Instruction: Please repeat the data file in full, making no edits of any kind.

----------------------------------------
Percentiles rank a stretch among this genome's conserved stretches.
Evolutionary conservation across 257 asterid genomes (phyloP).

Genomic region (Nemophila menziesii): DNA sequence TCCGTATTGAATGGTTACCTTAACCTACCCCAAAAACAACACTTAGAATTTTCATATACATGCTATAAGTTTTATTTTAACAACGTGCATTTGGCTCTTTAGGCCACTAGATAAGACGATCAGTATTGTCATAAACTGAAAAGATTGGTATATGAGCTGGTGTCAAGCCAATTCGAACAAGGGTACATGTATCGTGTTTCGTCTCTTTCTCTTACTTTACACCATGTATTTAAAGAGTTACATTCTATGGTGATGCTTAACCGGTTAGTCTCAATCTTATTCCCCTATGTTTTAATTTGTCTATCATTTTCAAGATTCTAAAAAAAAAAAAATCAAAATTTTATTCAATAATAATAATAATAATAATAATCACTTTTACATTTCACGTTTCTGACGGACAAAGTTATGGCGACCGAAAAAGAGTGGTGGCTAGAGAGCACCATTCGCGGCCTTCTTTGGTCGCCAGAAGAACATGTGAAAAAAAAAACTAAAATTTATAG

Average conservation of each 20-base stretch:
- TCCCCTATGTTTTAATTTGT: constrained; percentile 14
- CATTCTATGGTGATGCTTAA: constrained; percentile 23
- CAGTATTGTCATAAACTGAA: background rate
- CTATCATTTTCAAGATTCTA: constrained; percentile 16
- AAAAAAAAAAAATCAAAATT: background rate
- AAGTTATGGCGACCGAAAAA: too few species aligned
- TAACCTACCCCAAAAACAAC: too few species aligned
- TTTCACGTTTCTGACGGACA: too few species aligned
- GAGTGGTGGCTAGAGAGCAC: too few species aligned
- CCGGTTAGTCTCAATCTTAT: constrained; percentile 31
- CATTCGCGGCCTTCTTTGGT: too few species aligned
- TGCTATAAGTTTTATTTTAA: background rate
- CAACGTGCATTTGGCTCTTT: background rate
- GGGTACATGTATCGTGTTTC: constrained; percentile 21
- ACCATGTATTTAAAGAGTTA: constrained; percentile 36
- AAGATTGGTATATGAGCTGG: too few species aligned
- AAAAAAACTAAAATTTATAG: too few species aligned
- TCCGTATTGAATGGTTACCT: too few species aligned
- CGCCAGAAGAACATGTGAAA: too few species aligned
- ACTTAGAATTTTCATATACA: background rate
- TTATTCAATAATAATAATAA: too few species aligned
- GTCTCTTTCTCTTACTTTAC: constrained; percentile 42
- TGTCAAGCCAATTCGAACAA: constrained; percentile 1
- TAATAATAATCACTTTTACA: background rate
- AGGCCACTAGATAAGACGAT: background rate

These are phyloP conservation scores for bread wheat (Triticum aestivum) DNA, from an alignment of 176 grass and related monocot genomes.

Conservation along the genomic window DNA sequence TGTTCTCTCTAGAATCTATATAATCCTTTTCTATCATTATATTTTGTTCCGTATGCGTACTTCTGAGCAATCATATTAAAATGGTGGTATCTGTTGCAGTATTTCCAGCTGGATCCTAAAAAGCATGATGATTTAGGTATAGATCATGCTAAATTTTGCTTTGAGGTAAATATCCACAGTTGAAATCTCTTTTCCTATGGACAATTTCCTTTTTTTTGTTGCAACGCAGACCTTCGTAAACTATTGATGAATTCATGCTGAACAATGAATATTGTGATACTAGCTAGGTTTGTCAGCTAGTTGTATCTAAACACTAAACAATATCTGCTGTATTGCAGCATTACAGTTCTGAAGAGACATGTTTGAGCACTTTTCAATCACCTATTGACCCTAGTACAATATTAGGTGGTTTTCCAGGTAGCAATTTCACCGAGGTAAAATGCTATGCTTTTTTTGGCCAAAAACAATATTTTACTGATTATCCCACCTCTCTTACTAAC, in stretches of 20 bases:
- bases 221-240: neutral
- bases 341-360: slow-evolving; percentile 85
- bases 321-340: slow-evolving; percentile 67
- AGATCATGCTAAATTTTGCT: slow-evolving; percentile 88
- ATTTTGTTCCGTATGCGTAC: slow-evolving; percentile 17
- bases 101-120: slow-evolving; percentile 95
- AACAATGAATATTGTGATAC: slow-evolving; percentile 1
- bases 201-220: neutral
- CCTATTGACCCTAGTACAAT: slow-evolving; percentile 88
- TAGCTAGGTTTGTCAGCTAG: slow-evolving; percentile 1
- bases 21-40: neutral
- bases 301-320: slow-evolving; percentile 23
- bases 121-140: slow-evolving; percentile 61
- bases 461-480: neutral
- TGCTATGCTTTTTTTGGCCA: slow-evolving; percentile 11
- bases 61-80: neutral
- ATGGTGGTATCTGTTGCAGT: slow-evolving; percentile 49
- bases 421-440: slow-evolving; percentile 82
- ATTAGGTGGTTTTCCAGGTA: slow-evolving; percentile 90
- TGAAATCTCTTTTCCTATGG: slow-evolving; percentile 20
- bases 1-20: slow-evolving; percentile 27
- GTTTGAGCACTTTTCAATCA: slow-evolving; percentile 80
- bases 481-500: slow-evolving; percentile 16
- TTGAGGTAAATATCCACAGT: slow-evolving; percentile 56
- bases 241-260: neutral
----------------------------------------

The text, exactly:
Percentiles rank a stretch among this genome's conserved stretches.
Evolutionary conservation across 257 asterid genomes (phyloP).

Genomic region (Nemophila menziesii): DNA sequence TCCGTATTGAATGGTTACCTTAACCTACCCCAAAAACAACACTTAGAATTTTCATATACATGCTATAAGTTTTATTTTAACAACGTGCATTTGGCTCTTTAGGCCACTAGATAAGACGATCAGTATTGTCATAAACTGAAAAGATTGGTATATGAGCTGGTGTCAAGCCAATTCGAACAAGGGTACATGTATCGTGTTTCGTCTCTTTCTCTTACTTTACACCATGTATTTAAAGAGTTACATTCTATGGTGATGCTTAACCGGTTAGTCTCAATCTTATTCCCCTATGTTTTAATTTGTCTATCATTTTCAAGATTCTAAAAAAAAAAAAATCAAAATTTTATTCAATAATAATAATAATAATAATAATCACTTTTACATTTCACGTTTCTGACGGACAAAGTTATGGCGACCGAAAAAGAGTGGTGGCTAGAGAGCACCATTCGCGGCCTTCTTTGGTCGCCAGAAGAACATGTGAAAAAAAAAACTAAAATTTATAG

Average conservation of each 20-base stretch:
- TCCCCTATGTTTTAATTTGT: constrained; percentile 14
- CATTCTATGGTGATGCTTAA: constrained; percentile 23
- CAGTATTGTCATAAACTGAA: background rate
- CTATCATTTTCAAGATTCTA: constrained; percentile 16
- AAAAAAAAAAAATCAAAATT: background rate
- AAGTTATGGCGACCGAAAAA: too few species aligned
- TAACCTACCCCAAAAACAAC: too few species aligned
- TTTCACGTTTCTGACGGACA: too few species aligned
- GAGTGGTGGCTAGAGAGCAC: too few species aligned
- CCGGTTAGTCTCAATCTTAT: constrained; percentile 31
- CATTCGCGGCCTTCTTTGGT: too few species aligned
- TGCTATAAGTTTTATTTTAA: background rate
- CAACGTGCATTTGGCTCTTT: background rate
- GGGTACATGTATCGTGTTTC: constrained; percentile 21
- ACCATGTATTTAAAGAGTTA: constrained; percentile 36
- AAGATTGGTATATGAGCTGG: too few species aligned
- AAAAAAACTAAAATTTATAG: too few species aligned
- TCCGTATTGAATGGTTACCT: too few species aligned
- CGCCAGAAGAACATGTGAAA: too few species aligned
- ACTTAGAATTTTCATATACA: background rate
- TTATTCAATAATAATAATAA: too few species aligned
- GTCTCTTTCTCTTACTTTAC: constrained; percentile 42
- TGTCAAGCCAATTCGAACAA: constrained; percentile 1
- TAATAATAATCACTTTTACA: background rate
- AGGCCACTAGATAAGACGAT: background rate

These are phyloP conservation scores for bread wheat (Triticum aestivum) DNA, from an alignment of 176 grass and related monocot genomes.

Conservation along the genomic window DNA sequence TGTTCTCTCTAGAATCTATATAATCCTTTTCTATCATTATATTTTGTTCCGTATGCGTACTTCTGAGCAATCATATTAAAATGGTGGTATCTGTTGCAGTATTTCCAGCTGGATCCTAAAAAGCATGATGATTTAGGTATAGATCATGCTAAATTTTGCTTTGAGGTAAATATCCACAGTTGAAATCTCTTTTCCTATGGACAATTTCCTTTTTTTTGTTGCAACGCAGACCTTCGTAAACTATTGATGAATTCATGCTGAACAATGAATATTGTGATACTAGCTAGGTTTGTCAGCTAGTTGTATCTAAACACTAAACAATATCTGCTGTATTGCAGCATTACAGTTCTGAAGAGACATGTTTGAGCACTTTTCAATCACCTATTGACCCTAGTACAATATTAGGTGGTTTTCCAGGTAGCAATTTCACCGAGGTAAAATGCTATGCTTTTTTTGGCCAAAAACAATATTTTACTGATTATCCCACCTCTCTTACTAAC, in stretches of 20 bases:
- bases 221-240: neutral
- bases 341-360: slow-evolving; percentile 85
- bases 321-340: slow-evolving; percentile 67
- AGATCATGCTAAATTTTGCT: slow-evolving; percentile 88
- ATTTTGTTCCGTATGCGTAC: slow-evolving; percentile 17
- bases 101-120: slow-evolving; percentile 95
- AACAATGAATATTGTGATAC: slow-evolving; percentile 1
- bases 201-220: neutral
- CCTATTGACCCTAGTACAAT: slow-evolving; percentile 88
- TAGCTAGGTTTGTCAGCTAG: slow-evolving; percentile 1
- bases 21-40: neutral
- bases 301-320: slow-evolving; percentile 23
- bases 121-140: slow-evolving; percentile 61
- bases 461-480: neutral
- TGCTATGCTTTTTTTGGCCA: slow-evolving; percentile 11
- bases 61-80: neutral
- ATGGTGGTATCTGTTGCAGT: slow-evolving; percentile 49
- bases 421-440: slow-evolving; percentile 82
- ATTAGGTGGTTTTCCAGGTA: slow-evolving; percentile 90
- TGAAATCTCTTTTCCTATGG: slow-evolving; percentile 20
- bases 1-20: slow-evolving; percentile 27
- GTTTGAGCACTTTTCAATCA: slow-evolving; percentile 80
- bases 481-500: slow-evolving; percentile 16
- TTGAGGTAAATATCCACAGT: slow-evolving; percentile 56
- bases 241-260: neutral